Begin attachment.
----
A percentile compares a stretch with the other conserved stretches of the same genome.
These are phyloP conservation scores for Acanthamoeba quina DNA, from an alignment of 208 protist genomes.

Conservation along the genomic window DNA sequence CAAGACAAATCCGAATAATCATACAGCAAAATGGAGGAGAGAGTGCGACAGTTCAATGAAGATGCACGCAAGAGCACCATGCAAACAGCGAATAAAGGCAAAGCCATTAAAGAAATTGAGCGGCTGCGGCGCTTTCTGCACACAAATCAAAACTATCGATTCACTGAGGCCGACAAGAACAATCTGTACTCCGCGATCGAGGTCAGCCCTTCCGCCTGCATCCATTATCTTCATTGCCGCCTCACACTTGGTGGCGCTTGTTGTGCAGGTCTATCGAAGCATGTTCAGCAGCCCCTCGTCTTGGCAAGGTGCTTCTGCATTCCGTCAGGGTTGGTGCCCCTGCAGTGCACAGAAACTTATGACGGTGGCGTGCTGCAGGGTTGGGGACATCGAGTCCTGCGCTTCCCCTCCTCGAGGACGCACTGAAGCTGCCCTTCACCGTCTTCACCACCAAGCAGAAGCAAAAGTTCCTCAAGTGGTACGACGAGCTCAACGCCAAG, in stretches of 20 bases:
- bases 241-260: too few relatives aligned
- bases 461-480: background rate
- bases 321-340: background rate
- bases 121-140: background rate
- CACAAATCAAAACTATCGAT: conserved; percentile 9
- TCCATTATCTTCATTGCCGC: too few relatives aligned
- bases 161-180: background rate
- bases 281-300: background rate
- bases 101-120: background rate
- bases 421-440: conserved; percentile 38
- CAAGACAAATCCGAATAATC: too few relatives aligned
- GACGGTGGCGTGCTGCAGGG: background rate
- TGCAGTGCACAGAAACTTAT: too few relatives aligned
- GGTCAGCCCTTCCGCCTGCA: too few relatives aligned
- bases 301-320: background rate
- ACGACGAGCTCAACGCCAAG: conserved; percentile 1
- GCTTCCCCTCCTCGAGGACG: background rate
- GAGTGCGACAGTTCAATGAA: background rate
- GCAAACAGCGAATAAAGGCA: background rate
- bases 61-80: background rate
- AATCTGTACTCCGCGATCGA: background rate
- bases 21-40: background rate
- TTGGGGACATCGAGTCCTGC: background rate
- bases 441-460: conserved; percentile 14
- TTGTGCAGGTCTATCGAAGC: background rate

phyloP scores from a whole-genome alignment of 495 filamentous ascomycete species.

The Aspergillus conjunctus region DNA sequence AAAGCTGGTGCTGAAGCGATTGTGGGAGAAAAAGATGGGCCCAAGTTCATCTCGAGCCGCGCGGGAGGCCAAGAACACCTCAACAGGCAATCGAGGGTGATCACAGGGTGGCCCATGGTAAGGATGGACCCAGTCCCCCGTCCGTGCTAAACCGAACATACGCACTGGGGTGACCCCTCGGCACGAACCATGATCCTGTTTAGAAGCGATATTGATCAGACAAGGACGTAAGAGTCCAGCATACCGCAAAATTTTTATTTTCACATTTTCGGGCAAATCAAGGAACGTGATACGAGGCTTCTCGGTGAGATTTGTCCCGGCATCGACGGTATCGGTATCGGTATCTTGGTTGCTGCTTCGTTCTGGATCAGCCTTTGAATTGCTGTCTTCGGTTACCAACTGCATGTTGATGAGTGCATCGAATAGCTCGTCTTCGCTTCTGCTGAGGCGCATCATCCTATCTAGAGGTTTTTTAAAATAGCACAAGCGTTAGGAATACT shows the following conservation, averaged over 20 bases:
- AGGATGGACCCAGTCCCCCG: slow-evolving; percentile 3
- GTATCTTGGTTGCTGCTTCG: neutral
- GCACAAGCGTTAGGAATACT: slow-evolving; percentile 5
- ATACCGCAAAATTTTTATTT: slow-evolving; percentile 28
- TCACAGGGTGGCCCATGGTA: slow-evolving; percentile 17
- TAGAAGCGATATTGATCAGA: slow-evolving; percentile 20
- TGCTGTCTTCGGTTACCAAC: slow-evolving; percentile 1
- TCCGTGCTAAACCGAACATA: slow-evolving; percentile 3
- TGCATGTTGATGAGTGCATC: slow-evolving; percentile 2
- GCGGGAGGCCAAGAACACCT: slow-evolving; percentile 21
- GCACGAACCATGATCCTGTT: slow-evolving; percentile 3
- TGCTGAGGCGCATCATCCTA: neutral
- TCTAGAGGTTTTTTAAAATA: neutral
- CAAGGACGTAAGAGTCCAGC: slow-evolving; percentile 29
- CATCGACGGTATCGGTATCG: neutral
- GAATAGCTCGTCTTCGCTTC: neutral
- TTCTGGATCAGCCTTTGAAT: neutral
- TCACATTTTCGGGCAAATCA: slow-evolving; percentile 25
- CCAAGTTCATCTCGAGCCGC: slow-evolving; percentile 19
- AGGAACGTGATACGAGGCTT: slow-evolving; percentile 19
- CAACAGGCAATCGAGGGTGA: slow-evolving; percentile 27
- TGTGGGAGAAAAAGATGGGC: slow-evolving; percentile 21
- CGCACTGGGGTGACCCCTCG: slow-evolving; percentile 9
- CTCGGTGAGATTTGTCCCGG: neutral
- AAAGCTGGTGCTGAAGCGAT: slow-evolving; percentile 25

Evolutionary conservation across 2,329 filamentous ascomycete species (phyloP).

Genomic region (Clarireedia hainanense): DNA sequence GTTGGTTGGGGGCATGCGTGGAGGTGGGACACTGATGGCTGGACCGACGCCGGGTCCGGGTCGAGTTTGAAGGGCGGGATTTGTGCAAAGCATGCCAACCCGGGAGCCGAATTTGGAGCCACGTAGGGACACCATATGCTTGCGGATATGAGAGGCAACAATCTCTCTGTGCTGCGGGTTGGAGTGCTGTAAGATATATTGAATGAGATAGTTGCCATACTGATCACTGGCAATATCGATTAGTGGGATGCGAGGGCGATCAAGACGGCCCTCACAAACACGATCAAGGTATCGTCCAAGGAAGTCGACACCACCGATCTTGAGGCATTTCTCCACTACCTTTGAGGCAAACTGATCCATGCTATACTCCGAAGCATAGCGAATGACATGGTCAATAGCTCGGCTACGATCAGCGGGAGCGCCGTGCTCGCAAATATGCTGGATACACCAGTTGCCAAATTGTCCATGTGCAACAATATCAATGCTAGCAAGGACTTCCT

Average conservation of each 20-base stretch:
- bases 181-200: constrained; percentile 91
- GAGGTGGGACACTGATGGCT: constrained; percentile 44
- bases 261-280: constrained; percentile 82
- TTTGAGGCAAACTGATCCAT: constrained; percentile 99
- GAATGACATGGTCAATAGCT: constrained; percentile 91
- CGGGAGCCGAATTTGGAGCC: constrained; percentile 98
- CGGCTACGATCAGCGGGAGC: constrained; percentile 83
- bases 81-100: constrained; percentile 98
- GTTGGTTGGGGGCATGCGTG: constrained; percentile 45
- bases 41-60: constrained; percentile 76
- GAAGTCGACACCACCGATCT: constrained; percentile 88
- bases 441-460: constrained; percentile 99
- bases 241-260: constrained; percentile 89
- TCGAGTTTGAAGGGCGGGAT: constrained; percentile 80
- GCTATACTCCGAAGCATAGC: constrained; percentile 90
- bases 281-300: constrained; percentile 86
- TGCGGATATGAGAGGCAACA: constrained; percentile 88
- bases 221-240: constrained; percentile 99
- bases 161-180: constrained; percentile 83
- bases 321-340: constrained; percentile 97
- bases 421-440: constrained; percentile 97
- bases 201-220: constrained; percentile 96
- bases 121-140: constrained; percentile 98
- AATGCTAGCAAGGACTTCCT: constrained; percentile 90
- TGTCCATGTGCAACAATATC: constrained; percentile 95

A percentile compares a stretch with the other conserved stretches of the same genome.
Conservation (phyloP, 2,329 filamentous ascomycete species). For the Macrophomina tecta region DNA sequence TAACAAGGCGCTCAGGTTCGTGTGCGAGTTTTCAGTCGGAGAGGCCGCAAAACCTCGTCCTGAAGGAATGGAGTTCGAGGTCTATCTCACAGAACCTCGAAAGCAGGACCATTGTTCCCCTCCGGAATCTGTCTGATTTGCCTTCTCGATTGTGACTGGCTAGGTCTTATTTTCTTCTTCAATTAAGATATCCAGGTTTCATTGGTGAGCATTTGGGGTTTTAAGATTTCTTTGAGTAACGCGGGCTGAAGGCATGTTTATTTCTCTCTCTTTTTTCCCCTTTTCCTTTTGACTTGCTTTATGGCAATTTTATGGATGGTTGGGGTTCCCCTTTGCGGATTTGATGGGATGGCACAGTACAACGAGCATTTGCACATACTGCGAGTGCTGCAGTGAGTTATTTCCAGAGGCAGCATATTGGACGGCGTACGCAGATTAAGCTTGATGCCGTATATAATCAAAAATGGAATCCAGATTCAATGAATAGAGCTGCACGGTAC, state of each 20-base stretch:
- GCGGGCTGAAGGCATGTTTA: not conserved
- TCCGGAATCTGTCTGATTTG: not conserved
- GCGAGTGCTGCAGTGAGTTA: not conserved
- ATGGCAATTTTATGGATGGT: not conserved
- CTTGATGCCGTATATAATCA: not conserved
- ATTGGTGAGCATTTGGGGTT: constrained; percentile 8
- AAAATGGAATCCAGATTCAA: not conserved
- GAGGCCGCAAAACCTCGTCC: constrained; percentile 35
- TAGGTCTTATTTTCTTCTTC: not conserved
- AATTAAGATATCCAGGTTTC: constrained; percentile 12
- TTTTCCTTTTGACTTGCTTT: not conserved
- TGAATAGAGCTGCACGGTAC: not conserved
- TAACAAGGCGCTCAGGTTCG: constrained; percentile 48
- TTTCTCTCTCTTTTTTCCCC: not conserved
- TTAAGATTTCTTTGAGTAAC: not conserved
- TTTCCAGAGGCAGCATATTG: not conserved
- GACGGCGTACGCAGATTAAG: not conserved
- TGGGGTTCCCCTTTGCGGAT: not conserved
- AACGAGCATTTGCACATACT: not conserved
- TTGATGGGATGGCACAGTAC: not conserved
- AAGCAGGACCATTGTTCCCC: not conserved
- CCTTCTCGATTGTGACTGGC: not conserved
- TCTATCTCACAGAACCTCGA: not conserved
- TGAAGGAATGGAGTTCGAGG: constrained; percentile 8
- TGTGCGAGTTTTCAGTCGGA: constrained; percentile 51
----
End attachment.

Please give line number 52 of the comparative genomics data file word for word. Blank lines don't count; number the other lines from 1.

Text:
- TGTGGGAGAAAAAGATGGGC: slow-evolving; percentile 21